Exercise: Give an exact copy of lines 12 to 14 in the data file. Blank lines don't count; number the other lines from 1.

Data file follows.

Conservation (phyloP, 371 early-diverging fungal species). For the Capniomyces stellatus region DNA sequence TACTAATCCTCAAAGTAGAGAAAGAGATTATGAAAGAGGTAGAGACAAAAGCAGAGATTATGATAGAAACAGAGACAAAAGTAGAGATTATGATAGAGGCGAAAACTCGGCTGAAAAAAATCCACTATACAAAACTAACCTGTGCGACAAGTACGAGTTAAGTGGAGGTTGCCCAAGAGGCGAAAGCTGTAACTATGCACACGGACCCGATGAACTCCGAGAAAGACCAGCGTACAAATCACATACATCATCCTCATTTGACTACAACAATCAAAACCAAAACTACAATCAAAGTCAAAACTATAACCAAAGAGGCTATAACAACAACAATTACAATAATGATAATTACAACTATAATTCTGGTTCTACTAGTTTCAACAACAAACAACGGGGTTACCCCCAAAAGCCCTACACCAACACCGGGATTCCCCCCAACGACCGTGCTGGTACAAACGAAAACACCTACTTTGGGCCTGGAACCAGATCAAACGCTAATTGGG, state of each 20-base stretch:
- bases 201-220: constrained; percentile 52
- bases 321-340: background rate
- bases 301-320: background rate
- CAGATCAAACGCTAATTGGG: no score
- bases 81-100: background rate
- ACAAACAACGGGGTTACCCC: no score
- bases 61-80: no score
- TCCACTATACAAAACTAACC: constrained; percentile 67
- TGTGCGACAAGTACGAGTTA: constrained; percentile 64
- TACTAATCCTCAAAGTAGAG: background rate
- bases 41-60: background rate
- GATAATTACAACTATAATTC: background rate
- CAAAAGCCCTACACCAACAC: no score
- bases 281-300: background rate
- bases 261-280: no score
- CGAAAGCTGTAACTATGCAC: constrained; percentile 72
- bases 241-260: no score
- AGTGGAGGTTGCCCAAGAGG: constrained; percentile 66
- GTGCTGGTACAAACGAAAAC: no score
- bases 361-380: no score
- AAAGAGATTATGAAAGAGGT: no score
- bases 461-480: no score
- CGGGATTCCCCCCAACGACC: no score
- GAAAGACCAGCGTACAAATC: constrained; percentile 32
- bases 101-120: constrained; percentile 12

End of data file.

- bases 41-60: background rate
- GATAATTACAACTATAATTC: background rate
- CAAAAGCCCTACACCAACAC: no score